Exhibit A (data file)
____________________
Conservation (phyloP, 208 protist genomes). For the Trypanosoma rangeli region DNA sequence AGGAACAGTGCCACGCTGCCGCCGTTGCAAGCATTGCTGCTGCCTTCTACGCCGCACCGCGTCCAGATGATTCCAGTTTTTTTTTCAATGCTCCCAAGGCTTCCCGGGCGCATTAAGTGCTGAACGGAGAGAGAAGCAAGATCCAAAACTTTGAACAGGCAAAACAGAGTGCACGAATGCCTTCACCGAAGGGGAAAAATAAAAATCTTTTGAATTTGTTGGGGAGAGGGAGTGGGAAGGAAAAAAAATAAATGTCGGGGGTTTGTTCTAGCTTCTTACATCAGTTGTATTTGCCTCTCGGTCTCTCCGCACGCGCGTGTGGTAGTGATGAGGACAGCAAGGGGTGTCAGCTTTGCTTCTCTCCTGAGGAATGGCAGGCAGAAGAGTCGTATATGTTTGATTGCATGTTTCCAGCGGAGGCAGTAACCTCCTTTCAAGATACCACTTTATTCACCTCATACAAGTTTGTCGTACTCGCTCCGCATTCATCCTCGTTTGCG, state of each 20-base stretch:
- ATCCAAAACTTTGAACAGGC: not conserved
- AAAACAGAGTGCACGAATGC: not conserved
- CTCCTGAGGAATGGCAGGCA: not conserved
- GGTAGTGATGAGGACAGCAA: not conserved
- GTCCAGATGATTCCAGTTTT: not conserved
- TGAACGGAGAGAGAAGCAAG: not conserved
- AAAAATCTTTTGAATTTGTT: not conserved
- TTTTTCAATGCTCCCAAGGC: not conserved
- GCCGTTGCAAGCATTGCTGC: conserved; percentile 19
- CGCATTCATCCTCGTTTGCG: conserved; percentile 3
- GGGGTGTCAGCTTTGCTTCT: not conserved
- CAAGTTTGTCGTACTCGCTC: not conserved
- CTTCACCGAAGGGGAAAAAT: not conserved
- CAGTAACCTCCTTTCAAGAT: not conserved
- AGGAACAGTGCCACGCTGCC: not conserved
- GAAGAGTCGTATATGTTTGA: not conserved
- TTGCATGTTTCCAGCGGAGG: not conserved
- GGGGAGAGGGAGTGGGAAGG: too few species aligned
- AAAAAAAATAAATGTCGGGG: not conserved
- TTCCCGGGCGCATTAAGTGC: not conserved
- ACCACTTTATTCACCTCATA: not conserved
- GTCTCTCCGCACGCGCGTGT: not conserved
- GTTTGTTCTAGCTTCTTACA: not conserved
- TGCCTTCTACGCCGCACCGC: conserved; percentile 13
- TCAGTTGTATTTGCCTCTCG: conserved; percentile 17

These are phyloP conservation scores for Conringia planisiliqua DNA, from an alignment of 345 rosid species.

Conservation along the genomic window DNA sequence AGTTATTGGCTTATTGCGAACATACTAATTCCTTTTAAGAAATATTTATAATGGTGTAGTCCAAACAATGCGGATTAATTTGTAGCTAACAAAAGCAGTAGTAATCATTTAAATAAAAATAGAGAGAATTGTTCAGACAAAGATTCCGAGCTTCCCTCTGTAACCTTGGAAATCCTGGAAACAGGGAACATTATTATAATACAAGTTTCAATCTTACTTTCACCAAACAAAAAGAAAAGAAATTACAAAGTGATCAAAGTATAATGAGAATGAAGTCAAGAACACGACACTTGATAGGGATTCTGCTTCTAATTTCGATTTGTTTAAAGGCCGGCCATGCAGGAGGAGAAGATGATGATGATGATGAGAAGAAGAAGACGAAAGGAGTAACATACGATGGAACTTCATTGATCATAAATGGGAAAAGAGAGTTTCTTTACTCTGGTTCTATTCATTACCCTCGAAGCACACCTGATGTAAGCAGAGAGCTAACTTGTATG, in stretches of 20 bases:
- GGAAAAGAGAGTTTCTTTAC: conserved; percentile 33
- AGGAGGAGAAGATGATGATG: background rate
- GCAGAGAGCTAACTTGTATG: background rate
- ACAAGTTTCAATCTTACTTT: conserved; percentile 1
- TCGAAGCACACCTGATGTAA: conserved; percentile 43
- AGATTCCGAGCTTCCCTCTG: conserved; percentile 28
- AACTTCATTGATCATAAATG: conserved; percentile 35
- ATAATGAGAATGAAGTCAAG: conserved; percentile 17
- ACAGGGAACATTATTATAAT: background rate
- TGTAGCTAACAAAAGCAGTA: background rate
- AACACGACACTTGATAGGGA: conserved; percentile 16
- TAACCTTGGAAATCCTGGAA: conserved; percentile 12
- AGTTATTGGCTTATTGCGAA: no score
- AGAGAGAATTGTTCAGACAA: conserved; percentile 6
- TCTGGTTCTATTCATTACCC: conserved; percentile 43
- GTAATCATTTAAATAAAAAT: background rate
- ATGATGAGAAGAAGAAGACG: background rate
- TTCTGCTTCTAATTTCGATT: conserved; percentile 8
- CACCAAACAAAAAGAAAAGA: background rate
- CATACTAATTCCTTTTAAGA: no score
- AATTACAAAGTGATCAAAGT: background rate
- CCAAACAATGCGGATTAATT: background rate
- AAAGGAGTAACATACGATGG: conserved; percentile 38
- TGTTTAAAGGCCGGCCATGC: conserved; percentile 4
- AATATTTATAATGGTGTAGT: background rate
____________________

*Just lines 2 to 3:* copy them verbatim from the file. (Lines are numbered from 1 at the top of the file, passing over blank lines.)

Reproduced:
- ATCCAAAACTTTGAACAGGC: not conserved
- AAAACAGAGTGCACGAATGC: not conserved